NPR: It’s Fine to Escape an Evil Child Sex Cult, Just Don’t Become a Conservative

By Mark Judge Published on December 29, 2021

Faith Jones has written a fascinating book. The alarmingly but accurately titled Sex Cult Nun is the story of how she was victimized from childhood by the Children of God, a hippie-era religious cult that sexually abused children and warped the gospel to its own demonic ends.

This Powerful Story is Problematic to the Left

It’s a powerful story. To the left, it’s also problematic. It’s fine to escape a creepy, evil, and abusive child sex cult. That doesn’t justify you adopting conservative values of the kind that protect children and other vulnerable people. If you start citing Winston Churchill and quoting Thomas Jefferson, you just might get yourself canceled. Seriously.

Sick radical cults are one thing. But liberals draw the line at embracing conservatism.

Jones, the granddaughter of cult leader David Berg, survived the cult, which calls itself The Family and was established in 1967 in California. Born in 1977 in Hong Kong, Jones was raised in a commune in Macao, by her father Jonathan, his first wife Esther, and her mother, Ruthie. They prayed for hours every day and read heretical fake gospels written by her grandfather. Berg’s “Law of Love” encouraged incestuous relationships with children, family members, and fellow cult-members. Members also believed in the impending Apocalypse. From its beginning in California, The Family would eventually have 15,000 members worldwide.

“Never Give In. Never, Never, Never”

Jones suffered unbelievable brainwashing and abuse as a child. To help herself survive, she repeated over and over a Winston Churchill maxim she came across in a book: “Never give in. Never, never, never.”

As recalled in Sex Cult Nun, Jones’s ticket out of The Family was education. She visited America where she encountered a traditional Christian school. Inspired by it, she put herself through high school through a correspondence course, then got into Georgetown University and its prestigious School of Foreign Service in the early 1980s.

Jones found the students and faculty at Georgetown on fire to change the world, but blinded by their own naïvete. Jones observes in the book: “Even the professors seem to be ignorant of the real world as they discussed shattering the sweatshops in Asia.” Jones had lived in multiple poor countries, including one in Asia. “I know that in many of these countries, if you close the factory sweatshops, the young girls will be forced into prostitution.” Jones told her teachers a better option would be “to try and improve conditions in the sweatshops.”

Those Testy American Cultural Elites

Of course, to the left, this won’t do. It’s one thing to escape a criminal sex cult that worships an insane patriarch, waits for the end of the world, and abuses kids. It’s quite another to question America’s cultural elites. Critic Ilana Masad lays out the problem in her NPR review of the book. Masad says that Sex Cult Nun “begins to falter and become occasionally aggravating” when Jones begins her new life in the United States in her early 20s. Having discovered “the wonders of books and the power of education during a brief stint in the U.S. as a teenager, Jones is eager for traditional schooling after her years of learning on her own.”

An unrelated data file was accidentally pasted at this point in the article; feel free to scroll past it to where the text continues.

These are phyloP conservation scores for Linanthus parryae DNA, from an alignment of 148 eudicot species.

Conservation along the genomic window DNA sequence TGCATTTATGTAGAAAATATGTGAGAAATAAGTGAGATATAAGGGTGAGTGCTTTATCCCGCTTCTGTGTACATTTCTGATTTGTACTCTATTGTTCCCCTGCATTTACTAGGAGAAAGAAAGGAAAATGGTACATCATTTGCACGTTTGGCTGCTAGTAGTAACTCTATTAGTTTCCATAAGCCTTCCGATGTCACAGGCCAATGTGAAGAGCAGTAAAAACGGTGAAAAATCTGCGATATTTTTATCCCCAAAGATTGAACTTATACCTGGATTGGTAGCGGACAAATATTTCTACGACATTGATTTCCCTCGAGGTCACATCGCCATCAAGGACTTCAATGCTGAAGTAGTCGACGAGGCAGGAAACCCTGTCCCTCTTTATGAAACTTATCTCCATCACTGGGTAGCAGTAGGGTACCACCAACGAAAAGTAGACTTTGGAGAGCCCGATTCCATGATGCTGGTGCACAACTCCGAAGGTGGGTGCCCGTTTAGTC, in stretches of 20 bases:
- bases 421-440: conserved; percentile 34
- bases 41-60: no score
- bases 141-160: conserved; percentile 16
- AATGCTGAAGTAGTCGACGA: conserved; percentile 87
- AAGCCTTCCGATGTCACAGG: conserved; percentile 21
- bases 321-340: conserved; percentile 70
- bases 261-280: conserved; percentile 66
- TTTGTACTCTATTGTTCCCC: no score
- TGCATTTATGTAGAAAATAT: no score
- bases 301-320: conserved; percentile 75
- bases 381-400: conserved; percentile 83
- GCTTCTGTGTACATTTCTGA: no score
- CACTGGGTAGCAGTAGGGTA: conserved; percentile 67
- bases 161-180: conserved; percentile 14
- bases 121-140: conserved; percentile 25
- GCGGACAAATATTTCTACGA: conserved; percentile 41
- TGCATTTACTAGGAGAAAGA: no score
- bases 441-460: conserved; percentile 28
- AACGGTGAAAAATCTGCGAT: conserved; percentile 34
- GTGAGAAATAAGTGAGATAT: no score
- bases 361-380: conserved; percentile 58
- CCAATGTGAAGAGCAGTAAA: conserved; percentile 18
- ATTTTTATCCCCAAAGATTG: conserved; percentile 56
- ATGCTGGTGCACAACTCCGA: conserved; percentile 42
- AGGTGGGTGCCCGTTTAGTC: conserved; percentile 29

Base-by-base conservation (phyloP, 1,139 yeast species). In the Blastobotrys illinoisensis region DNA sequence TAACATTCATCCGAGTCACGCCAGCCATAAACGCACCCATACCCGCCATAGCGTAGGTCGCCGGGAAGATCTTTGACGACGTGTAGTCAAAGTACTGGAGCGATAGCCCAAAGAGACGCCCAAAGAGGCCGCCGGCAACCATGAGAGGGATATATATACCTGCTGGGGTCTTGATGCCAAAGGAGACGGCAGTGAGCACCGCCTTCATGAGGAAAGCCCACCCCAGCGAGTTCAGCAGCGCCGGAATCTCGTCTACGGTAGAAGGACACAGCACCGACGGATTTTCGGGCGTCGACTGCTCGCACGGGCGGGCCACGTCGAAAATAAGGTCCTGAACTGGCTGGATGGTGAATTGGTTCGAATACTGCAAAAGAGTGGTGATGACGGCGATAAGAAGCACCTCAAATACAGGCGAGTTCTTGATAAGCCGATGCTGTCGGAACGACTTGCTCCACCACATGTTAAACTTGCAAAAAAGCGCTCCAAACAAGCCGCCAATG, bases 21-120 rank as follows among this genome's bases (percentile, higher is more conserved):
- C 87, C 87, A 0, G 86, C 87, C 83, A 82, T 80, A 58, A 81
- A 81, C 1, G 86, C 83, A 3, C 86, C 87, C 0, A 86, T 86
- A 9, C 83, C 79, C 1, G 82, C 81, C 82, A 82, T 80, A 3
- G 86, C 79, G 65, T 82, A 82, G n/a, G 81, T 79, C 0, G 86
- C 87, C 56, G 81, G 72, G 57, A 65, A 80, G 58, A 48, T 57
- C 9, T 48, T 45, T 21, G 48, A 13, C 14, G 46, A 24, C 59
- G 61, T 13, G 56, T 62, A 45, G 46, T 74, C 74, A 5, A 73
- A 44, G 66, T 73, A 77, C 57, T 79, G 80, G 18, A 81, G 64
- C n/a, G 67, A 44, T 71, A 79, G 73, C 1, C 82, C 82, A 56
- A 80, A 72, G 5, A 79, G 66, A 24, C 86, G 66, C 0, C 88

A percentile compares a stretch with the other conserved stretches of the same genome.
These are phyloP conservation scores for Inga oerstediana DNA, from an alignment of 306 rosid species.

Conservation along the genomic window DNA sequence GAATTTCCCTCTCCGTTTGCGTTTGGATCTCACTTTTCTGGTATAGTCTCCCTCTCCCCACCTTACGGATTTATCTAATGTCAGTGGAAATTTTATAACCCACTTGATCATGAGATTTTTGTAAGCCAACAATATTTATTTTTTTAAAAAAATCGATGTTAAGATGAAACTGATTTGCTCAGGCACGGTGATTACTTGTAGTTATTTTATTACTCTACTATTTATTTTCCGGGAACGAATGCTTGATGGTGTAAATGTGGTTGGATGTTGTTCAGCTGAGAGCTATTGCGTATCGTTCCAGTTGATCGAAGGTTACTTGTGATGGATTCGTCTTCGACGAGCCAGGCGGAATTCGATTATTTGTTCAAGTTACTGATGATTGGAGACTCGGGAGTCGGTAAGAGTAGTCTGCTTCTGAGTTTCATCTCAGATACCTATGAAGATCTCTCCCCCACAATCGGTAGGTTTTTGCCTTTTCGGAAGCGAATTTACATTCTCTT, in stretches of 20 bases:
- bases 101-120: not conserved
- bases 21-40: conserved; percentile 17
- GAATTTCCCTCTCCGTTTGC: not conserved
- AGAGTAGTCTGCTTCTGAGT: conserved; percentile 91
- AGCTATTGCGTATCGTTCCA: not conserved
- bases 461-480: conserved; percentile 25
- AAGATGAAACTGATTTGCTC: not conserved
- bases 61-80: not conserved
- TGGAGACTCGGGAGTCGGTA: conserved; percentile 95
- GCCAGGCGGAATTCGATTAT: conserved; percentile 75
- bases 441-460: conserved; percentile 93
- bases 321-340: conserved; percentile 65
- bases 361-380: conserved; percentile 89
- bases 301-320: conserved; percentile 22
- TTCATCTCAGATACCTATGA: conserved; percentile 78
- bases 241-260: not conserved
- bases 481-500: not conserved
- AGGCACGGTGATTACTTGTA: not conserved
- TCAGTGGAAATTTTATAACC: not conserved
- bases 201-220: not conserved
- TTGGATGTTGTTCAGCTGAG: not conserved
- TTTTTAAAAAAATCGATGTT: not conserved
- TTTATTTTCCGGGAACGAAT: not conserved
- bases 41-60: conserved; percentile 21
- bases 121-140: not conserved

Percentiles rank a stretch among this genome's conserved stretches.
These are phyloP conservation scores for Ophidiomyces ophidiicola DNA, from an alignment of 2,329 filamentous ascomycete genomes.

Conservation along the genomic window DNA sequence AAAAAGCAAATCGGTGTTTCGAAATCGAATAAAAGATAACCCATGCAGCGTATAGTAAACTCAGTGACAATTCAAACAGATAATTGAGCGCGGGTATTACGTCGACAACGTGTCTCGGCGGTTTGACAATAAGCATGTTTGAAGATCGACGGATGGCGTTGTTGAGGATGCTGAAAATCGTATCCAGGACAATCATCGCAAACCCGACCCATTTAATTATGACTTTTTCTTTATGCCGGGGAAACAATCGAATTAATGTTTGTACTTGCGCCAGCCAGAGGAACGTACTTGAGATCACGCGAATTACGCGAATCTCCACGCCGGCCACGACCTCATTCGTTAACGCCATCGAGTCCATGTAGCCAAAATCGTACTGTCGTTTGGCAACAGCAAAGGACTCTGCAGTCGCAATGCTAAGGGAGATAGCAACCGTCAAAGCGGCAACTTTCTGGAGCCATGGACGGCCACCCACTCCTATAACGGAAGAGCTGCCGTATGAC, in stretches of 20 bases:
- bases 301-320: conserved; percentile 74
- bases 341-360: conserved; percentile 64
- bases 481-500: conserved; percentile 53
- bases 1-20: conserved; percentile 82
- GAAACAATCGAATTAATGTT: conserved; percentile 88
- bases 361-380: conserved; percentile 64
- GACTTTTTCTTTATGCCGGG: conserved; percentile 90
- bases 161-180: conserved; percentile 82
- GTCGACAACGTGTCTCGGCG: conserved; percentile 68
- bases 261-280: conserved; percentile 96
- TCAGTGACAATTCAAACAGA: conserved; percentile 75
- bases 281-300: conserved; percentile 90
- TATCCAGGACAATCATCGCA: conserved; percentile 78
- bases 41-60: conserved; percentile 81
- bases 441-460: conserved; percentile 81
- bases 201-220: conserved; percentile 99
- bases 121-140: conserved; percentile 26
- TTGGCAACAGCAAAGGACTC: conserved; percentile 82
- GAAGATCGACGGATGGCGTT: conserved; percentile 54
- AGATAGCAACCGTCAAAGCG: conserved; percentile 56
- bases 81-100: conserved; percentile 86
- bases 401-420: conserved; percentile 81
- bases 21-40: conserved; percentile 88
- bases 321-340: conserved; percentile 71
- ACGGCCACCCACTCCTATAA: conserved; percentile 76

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That doesn’t sound good. Jones attends a traditionalist school, where, Masad writes, she “quickly makes a connection that the way to education ends up being rather similar to her indoctrination in The Family:

They give you the answers, you learn them, and then they grade you on how well you can recite them with a slightly different flavor.’ Fair enough: Yet, despite being astute about some aspects of the ‘System,’ she seems to forget the very real systems that exist within it.

Translation: traditional religious learning in America is racist, homophobic, misogynistic, etc. Of course, there is no indoctrination in liberal schools.

Common Sense Won’t Play in Woke America

Masad reaches her limit at the end of Sex Cult Nun, when Jones talks about owning one’s own body. Jones wrote:

People who buy into the lie that they do not own themselves can justify, or at least excuse themselves for, committing all kinds of violation against humanity, including child abuse, religious wars, or the millions slaughtered under communist regimes.

Jones also brings in the Declaration of Independence:

Without this right of ownership of our own bodies, there would be no moral wrong in slavery, rape, or murder. This is the principle those famous freedom fighters were trying to articulate when they proclaimed we have the ‘right to Life, Liberty, and the pursuit of Happiness.’ They said to King George III ‘You don’t own me! I own me!’ They messed up by not applying it to all humans.

Jones does not elaborate further on this principle, addressing divisive issues such as abortion or vaccine mandates. Her argument is simply that the state cannot tell people what to do with their own bodies, which belong to us and are gifts from God — that is, the real God, not a demented cult leader.

This kind of common sense just won’t play in woke America — and especially not on NPR. Jones “views each person’s body as property that they alone have an inalienable right to,” Masad writes, “yet then celebrates the men who wrote ‘right to Life, Liberty, and the pursuit of Happiness,’ many of whom believed they absolutely had the right to own other people. (She admits, understating, that they ‘messed up by not applying it to all humans.’)”

Nobody thinks it’s a good thing for a kid to endure raw evil at the hands of a sexually abusive cult leader and his sick hippie followers. Still, is Thomas Jefferson that much better? Not on NPR.


Mark Judge is a writer and filmmaker in Washington, D.C.

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